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Action for damages. Catoosa Superior Court. Before Judge Wood.
Our decision holding that the request for discovery was untimely as a matter of law, Whisenaut v. Gray, 185 Ga. App. 401 (364 SE2d 285) (1987), was reversed by the Supreme Court of Georgia and remanded on June 8 for our consideration of the remaining issue. Gray v. Whisenaut, Supreme Court of Georgia, 258 Ga. 242 (368 SE2d 115) (1988).
1. Our former opinion is vacated and the opinion of the Supreme Court is adopted instead.
2. The remaining question is whether the trial court erred in compelling plaintiff to answer the interrogatories and produce the documents as requested by defendant, rejecting plaintiff's objection that defendant's request constituted an unauthorized commingling of discovery procedures.
The document which defendant served on plaintiff's counsel is styled "Interrogatories and Requests for Production of Documents to Plaintiff." In the first paragraph it requests answers to interrogatories pursuant to OCGA 9-11-33 as well as production of documents at defense counsel's office for inspection and copying, pursuant to OCGA 9-11-34. Both are requested within 30 days.
A list of twenty-two follows. All but three are clearly interrogatories. They simply ask questions, although in two instances the party answering is given the option of submitting copies of described documents containing the same information, instead of supplying answers. Such a practice is provided for in OCGA 9-11-33 (c), which section governs interrogatories.
In items 12, 13, and 14, defendant asks plaintiff to "Please produce pursuant to OCGA 9-11-34" certain documents.
Appellant's argument with regard to the commingling of two discovery devices in the same document is that such a form is not authorized by the Civil Practice Act, that it is confusing and therefore hazardous to the addressee, and that it denies the addressee equal protection of the laws and due process of law in violation of both the federal and state constitutions. The trial court was not persuaded by this argument and neither are we.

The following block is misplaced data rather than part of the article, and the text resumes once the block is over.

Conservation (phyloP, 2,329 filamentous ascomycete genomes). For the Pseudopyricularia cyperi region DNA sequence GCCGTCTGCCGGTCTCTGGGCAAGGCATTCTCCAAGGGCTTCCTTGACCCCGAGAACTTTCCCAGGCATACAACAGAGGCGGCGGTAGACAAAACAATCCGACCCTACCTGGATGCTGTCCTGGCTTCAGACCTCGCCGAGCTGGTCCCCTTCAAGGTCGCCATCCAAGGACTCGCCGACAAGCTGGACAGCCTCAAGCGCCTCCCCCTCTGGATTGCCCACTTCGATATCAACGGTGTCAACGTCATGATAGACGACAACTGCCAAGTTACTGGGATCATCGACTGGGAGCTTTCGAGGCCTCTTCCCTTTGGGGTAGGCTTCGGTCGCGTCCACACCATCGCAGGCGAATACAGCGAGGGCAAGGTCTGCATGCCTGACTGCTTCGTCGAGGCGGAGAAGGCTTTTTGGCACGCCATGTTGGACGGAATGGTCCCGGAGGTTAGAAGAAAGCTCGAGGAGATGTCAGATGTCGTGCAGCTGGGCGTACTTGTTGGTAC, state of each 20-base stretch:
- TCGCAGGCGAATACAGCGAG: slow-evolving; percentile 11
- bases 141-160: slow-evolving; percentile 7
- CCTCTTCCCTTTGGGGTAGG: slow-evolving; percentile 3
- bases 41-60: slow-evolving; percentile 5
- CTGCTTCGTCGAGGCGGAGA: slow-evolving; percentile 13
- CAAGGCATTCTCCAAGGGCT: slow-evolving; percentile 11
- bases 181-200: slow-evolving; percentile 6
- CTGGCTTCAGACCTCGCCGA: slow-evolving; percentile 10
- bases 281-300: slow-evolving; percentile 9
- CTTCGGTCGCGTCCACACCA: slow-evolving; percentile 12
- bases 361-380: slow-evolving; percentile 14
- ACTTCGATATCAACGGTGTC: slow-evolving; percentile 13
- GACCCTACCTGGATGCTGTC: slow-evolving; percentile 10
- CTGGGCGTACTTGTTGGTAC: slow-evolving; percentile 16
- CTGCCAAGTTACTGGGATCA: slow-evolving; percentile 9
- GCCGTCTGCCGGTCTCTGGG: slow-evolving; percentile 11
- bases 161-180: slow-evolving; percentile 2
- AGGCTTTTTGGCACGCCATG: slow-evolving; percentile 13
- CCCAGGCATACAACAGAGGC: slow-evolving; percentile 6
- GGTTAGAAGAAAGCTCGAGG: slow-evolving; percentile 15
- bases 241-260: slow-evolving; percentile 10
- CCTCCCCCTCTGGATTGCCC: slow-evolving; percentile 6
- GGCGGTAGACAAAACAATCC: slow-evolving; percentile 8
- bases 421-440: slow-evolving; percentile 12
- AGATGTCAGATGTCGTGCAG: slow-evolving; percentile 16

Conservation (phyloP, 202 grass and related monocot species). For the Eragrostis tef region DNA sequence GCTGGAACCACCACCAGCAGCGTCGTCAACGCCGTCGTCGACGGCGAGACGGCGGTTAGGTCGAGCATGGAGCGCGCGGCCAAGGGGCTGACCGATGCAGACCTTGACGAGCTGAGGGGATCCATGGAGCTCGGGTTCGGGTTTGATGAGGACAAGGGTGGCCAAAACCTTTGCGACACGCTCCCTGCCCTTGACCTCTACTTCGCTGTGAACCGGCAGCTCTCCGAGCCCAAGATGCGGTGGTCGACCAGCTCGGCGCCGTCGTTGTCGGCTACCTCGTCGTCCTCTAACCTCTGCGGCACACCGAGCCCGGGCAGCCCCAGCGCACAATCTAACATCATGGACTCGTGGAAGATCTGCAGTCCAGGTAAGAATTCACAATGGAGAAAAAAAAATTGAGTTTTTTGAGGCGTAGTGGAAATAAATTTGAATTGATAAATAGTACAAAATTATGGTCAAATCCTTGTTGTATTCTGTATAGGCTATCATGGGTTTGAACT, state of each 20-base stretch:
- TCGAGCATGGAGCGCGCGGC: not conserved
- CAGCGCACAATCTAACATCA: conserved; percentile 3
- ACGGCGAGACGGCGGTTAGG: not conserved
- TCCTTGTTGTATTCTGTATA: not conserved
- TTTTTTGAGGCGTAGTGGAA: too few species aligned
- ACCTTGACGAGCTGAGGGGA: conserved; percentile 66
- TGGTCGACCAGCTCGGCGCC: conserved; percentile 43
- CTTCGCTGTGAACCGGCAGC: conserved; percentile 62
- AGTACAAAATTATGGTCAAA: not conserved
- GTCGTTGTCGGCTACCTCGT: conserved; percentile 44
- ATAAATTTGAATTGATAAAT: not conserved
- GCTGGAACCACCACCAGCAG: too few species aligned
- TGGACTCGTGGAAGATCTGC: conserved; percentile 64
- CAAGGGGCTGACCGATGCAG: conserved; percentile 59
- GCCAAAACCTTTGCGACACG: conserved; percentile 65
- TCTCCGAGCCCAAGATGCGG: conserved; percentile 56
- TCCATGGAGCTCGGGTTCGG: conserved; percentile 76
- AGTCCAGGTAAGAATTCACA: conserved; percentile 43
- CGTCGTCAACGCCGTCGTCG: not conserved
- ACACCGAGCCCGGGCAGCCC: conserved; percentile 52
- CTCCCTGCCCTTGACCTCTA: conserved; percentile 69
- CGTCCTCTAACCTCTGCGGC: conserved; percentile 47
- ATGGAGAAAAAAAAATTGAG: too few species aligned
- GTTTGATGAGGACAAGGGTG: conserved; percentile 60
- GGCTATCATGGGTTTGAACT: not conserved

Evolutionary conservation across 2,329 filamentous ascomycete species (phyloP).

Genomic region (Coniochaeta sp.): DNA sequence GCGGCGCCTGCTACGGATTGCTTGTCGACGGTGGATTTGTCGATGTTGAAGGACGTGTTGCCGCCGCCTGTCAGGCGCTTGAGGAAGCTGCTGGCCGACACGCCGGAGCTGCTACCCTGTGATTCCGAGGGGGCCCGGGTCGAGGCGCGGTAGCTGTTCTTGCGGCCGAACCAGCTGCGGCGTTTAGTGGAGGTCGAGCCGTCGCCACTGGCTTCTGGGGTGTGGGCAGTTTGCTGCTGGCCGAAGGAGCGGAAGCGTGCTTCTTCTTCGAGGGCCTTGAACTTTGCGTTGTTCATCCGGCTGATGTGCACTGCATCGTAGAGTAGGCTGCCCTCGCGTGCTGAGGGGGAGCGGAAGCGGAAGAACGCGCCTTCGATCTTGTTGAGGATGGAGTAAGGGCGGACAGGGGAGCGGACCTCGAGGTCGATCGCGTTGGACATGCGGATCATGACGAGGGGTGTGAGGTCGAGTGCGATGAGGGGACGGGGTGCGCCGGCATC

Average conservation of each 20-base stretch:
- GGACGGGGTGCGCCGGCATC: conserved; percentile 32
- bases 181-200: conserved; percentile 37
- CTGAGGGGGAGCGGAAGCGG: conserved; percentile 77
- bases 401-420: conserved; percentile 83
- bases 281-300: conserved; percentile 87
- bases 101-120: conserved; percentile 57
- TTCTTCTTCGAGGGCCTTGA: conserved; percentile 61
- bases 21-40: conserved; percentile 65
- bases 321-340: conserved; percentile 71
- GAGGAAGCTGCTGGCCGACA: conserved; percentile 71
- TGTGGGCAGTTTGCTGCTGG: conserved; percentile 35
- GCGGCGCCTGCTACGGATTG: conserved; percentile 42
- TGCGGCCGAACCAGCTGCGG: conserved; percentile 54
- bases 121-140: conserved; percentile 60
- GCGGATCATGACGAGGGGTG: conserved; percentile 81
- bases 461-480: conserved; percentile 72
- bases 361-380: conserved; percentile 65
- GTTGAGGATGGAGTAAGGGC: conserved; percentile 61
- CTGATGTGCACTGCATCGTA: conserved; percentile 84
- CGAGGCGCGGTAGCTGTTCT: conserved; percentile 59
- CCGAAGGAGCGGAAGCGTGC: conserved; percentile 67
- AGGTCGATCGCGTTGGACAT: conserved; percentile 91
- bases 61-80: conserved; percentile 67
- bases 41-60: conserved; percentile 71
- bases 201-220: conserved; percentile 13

Although the utilization of these two discovery devices is contained in the same document, it would be placing form over substance to hold as a matter of law that this rendered them avoidable by the party to whom they were addressed. In this case there is a clear delineation, the law applicable to each is cited, the procedure outlined is correctly stated, and plaintiff points to no part of it which he does not know how to respond to. Nor did he move for a protective order pursuant to OCGA 9-11-26 (c).
The confusion which the discovering party created in Bergen v. Cardiopul Med., 175 Ga. App. 700 (334 SE2d 28) (1985), the sole case cited by appellant, is not present here. In that case the party desiring documents and records served a notice to produce pursuant to OCGA 24-10-26 and tried to convert it into a request to produce under OCGA 9-11-34. But since the notice did not conform to the requirements of the latter section, it could not by alchemy be converted "into an entirely different discovery vehicle." Id. at 702.
The case cited by the Supreme Court in its opinion in this case, Ambassador College v. Goetzke, 244 Ga. 322, 323 (260 SE2d 27) (1979) repeats the rule that the appellate court "will not reverse a trial court's decision on discovery matters absent a clear abuse of discretion." We find none here.
Kenneth R. Starr, for appellee.
Larry D. Ruskaup, for appellant.
Thursday May 21 13:07 EDT

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